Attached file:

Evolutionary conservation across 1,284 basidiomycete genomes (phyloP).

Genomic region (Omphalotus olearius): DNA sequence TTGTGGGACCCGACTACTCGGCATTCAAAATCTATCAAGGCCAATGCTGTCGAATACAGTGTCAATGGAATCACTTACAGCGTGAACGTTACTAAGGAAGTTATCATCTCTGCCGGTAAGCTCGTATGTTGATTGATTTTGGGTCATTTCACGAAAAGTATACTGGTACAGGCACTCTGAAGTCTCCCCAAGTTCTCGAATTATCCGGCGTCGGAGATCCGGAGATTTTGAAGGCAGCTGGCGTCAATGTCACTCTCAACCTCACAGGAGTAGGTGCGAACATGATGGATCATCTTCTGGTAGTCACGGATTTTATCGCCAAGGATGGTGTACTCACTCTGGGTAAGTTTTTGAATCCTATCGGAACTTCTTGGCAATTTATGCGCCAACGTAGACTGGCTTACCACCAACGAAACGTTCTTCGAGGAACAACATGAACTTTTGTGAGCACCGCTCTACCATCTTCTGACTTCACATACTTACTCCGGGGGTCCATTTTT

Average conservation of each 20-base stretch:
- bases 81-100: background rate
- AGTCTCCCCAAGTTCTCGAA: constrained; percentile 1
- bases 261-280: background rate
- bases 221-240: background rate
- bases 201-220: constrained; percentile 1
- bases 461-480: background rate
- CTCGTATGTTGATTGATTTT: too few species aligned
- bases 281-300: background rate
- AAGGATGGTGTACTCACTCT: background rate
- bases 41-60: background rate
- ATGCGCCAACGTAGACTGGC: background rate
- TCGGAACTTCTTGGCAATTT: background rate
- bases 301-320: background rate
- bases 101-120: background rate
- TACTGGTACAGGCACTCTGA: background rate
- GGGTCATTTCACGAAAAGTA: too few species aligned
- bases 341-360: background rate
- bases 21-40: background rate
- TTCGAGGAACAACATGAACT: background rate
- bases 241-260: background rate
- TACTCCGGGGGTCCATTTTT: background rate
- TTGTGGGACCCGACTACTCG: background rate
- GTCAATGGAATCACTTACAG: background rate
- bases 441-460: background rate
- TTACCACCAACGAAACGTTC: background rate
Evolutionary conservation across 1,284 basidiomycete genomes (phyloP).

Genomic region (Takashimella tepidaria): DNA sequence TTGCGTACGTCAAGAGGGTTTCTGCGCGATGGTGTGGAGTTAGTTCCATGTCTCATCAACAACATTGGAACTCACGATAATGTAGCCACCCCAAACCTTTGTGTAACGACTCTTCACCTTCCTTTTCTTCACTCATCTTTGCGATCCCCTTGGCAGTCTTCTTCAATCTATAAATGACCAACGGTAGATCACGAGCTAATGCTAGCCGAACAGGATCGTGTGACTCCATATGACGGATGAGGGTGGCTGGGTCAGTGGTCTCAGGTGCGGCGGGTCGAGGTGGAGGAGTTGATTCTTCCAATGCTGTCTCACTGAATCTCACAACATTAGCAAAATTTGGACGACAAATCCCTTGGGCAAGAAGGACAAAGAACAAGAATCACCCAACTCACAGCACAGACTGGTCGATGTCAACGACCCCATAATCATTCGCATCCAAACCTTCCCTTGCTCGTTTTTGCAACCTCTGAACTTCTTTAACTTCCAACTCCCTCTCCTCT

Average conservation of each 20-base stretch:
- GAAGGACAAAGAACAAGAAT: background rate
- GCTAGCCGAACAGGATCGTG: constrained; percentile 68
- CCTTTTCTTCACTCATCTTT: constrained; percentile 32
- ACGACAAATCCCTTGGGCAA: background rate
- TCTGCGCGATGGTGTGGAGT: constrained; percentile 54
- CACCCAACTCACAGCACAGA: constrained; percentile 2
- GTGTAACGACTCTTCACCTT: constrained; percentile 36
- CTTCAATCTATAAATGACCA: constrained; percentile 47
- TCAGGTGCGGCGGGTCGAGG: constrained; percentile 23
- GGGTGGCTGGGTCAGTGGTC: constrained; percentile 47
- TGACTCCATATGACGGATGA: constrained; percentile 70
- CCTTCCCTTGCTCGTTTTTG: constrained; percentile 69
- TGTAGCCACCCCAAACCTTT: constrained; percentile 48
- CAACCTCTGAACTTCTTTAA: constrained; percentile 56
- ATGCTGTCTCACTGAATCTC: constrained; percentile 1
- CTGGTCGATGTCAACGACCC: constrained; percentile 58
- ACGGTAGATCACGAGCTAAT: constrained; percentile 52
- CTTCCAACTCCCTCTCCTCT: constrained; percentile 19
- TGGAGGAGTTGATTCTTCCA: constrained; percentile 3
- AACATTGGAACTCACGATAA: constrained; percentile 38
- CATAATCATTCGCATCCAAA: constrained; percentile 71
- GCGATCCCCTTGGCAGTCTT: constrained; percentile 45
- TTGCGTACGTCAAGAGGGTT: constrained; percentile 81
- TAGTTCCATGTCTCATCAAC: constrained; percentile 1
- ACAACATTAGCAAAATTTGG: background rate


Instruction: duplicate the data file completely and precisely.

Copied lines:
Evolutionary conservation across 1,284 basidiomycete genomes (phyloP).

Genomic region (Omphalotus olearius): DNA sequence TTGTGGGACCCGACTACTCGGCATTCAAAATCTATCAAGGCCAATGCTGTCGAATACAGTGTCAATGGAATCACTTACAGCGTGAACGTTACTAAGGAAGTTATCATCTCTGCCGGTAAGCTCGTATGTTGATTGATTTTGGGTCATTTCACGAAAAGTATACTGGTACAGGCACTCTGAAGTCTCCCCAAGTTCTCGAATTATCCGGCGTCGGAGATCCGGAGATTTTGAAGGCAGCTGGCGTCAATGTCACTCTCAACCTCACAGGAGTAGGTGCGAACATGATGGATCATCTTCTGGTAGTCACGGATTTTATCGCCAAGGATGGTGTACTCACTCTGGGTAAGTTTTTGAATCCTATCGGAACTTCTTGGCAATTTATGCGCCAACGTAGACTGGCTTACCACCAACGAAACGTTCTTCGAGGAACAACATGAACTTTTGTGAGCACCGCTCTACCATCTTCTGACTTCACATACTTACTCCGGGGGTCCATTTTT

Average conservation of each 20-base stretch:
- bases 81-100: background rate
- AGTCTCCCCAAGTTCTCGAA: constrained; percentile 1
- bases 261-280: background rate
- bases 221-240: background rate
- bases 201-220: constrained; percentile 1
- bases 461-480: background rate
- CTCGTATGTTGATTGATTTT: too few species aligned
- bases 281-300: background rate
- AAGGATGGTGTACTCACTCT: background rate
- bases 41-60: background rate
- ATGCGCCAACGTAGACTGGC: background rate
- TCGGAACTTCTTGGCAATTT: background rate
- bases 301-320: background rate
- bases 101-120: background rate
- TACTGGTACAGGCACTCTGA: background rate
- GGGTCATTTCACGAAAAGTA: too few species aligned
- bases 341-360: background rate
- bases 21-40: background rate
- TTCGAGGAACAACATGAACT: background rate
- bases 241-260: background rate
- TACTCCGGGGGTCCATTTTT: background rate
- TTGTGGGACCCGACTACTCG: background rate
- GTCAATGGAATCACTTACAG: background rate
- bases 441-460: background rate
- TTACCACCAACGAAACGTTC: background rate
Evolutionary conservation across 1,284 basidiomycete genomes (phyloP).

Genomic region (Takashimella tepidaria): DNA sequence TTGCGTACGTCAAGAGGGTTTCTGCGCGATGGTGTGGAGTTAGTTCCATGTCTCATCAACAACATTGGAACTCACGATAATGTAGCCACCCCAAACCTTTGTGTAACGACTCTTCACCTTCCTTTTCTTCACTCATCTTTGCGATCCCCTTGGCAGTCTTCTTCAATCTATAAATGACCAACGGTAGATCACGAGCTAATGCTAGCCGAACAGGATCGTGTGACTCCATATGACGGATGAGGGTGGCTGGGTCAGTGGTCTCAGGTGCGGCGGGTCGAGGTGGAGGAGTTGATTCTTCCAATGCTGTCTCACTGAATCTCACAACATTAGCAAAATTTGGACGACAAATCCCTTGGGCAAGAAGGACAAAGAACAAGAATCACCCAACTCACAGCACAGACTGGTCGATGTCAACGACCCCATAATCATTCGCATCCAAACCTTCCCTTGCTCGTTTTTGCAACCTCTGAACTTCTTTAACTTCCAACTCCCTCTCCTCT

Average conservation of each 20-base stretch:
- GAAGGACAAAGAACAAGAAT: background rate
- GCTAGCCGAACAGGATCGTG: constrained; percentile 68
- CCTTTTCTTCACTCATCTTT: constrained; percentile 32
- ACGACAAATCCCTTGGGCAA: background rate
- TCTGCGCGATGGTGTGGAGT: constrained; percentile 54
- CACCCAACTCACAGCACAGA: constrained; percentile 2
- GTGTAACGACTCTTCACCTT: constrained; percentile 36
- CTTCAATCTATAAATGACCA: constrained; percentile 47
- TCAGGTGCGGCGGGTCGAGG: constrained; percentile 23
- GGGTGGCTGGGTCAGTGGTC: constrained; percentile 47
- TGACTCCATATGACGGATGA: constrained; percentile 70
- CCTTCCCTTGCTCGTTTTTG: constrained; percentile 69
- TGTAGCCACCCCAAACCTTT: constrained; percentile 48
- CAACCTCTGAACTTCTTTAA: constrained; percentile 56
- ATGCTGTCTCACTGAATCTC: constrained; percentile 1
- CTGGTCGATGTCAACGACCC: constrained; percentile 58
- ACGGTAGATCACGAGCTAAT: constrained; percentile 52
- CTTCCAACTCCCTCTCCTCT: constrained; percentile 19
- TGGAGGAGTTGATTCTTCCA: constrained; percentile 3
- AACATTGGAACTCACGATAA: constrained; percentile 38
- CATAATCATTCGCATCCAAA: constrained; percentile 71
- GCGATCCCCTTGGCAGTCTT: constrained; percentile 45
- TTGCGTACGTCAAGAGGGTT: constrained; percentile 81
- TAGTTCCATGTCTCATCAAC: constrained; percentile 1
- ACAACATTAGCAAAATTTGG: background rate